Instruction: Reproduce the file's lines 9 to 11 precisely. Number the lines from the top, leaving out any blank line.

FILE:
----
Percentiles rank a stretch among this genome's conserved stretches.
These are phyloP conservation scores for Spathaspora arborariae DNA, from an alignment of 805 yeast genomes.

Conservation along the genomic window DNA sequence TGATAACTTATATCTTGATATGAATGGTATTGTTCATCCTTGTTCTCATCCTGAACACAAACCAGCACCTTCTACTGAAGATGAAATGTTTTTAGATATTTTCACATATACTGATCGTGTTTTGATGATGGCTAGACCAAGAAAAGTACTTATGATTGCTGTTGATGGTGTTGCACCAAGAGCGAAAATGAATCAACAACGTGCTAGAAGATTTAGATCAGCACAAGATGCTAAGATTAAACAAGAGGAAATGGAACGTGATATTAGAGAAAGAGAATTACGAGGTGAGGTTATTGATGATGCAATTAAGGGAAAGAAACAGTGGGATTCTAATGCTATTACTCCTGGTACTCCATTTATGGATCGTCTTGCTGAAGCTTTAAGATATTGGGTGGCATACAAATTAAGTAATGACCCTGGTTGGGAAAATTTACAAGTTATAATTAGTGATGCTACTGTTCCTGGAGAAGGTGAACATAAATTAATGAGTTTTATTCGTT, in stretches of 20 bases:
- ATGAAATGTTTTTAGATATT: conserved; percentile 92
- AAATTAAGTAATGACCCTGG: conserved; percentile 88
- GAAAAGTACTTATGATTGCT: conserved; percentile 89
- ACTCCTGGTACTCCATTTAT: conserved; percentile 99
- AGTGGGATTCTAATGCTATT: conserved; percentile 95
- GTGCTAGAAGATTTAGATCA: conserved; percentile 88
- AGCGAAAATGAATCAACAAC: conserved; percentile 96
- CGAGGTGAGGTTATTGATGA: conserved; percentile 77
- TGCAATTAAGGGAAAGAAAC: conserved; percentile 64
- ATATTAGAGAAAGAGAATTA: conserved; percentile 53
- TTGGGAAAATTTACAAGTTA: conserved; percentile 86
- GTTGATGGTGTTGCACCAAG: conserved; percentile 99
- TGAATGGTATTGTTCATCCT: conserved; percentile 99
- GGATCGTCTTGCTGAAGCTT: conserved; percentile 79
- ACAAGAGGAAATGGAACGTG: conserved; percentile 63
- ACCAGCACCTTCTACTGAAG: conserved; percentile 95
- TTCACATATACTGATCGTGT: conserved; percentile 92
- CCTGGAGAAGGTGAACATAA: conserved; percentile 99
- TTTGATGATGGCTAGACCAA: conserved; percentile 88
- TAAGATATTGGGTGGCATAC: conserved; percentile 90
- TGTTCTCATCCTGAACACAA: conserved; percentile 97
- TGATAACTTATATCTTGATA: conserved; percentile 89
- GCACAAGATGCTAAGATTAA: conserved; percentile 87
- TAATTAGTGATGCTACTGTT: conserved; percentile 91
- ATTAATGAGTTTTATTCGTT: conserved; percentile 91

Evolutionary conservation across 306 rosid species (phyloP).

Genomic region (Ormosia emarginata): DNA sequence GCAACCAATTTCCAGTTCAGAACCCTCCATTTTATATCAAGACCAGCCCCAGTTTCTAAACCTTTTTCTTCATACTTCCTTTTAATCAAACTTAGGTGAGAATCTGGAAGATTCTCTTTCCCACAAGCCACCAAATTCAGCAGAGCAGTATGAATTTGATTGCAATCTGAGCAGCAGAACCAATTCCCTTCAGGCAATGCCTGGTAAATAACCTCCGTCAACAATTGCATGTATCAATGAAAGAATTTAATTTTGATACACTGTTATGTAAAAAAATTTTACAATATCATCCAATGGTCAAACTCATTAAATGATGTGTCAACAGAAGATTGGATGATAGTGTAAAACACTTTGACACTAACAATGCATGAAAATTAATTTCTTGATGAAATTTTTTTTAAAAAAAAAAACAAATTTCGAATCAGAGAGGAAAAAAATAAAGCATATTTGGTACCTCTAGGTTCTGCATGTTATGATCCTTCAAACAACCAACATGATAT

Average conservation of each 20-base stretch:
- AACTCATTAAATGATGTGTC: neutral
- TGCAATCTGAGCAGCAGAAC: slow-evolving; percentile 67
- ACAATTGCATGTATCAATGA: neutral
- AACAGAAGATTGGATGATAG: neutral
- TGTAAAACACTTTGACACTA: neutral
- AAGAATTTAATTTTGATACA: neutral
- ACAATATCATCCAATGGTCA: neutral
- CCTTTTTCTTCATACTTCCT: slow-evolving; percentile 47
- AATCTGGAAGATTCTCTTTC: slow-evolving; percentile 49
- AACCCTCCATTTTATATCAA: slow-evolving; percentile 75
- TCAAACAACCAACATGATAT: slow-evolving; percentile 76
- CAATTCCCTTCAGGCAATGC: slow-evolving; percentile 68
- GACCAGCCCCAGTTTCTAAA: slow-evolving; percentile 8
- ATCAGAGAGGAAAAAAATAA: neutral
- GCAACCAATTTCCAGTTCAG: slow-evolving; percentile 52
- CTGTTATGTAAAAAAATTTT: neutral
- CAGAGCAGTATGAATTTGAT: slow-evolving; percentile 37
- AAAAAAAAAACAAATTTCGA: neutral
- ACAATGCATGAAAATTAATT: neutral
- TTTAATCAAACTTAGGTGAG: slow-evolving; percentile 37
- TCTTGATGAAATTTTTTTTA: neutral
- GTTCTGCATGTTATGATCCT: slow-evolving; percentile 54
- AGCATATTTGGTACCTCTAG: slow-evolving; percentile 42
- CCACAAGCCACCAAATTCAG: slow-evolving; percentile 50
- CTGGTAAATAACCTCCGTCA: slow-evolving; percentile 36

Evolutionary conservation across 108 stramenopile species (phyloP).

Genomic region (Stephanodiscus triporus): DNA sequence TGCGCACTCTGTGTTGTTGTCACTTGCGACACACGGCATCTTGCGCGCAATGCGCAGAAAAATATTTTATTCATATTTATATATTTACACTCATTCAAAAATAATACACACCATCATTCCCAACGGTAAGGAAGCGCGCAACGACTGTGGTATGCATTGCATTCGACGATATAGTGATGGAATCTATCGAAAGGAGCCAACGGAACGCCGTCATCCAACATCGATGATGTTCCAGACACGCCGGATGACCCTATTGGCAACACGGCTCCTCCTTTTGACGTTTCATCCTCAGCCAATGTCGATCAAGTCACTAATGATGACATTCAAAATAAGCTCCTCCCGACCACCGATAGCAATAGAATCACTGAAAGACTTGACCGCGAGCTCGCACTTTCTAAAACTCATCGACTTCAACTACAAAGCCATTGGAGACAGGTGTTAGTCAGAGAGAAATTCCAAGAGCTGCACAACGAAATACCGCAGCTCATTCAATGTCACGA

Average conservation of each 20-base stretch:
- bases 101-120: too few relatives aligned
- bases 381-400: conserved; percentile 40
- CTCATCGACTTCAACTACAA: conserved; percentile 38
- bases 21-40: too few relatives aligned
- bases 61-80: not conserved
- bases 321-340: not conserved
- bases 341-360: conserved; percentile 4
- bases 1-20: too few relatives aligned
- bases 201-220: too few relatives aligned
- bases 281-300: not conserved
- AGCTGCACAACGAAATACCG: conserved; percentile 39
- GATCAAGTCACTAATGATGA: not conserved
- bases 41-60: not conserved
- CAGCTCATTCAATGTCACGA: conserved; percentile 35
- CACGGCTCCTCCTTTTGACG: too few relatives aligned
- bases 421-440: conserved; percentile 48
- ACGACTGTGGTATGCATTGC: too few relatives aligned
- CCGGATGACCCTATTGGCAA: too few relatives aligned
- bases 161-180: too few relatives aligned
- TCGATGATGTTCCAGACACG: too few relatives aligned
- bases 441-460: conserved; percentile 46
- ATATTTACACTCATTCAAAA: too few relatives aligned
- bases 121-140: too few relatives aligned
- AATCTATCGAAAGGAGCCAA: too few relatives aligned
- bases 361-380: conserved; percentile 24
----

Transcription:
- GTGCTAGAAGATTTAGATCA: conserved; percentile 88
- AGCGAAAATGAATCAACAAC: conserved; percentile 96
- CGAGGTGAGGTTATTGATGA: conserved; percentile 77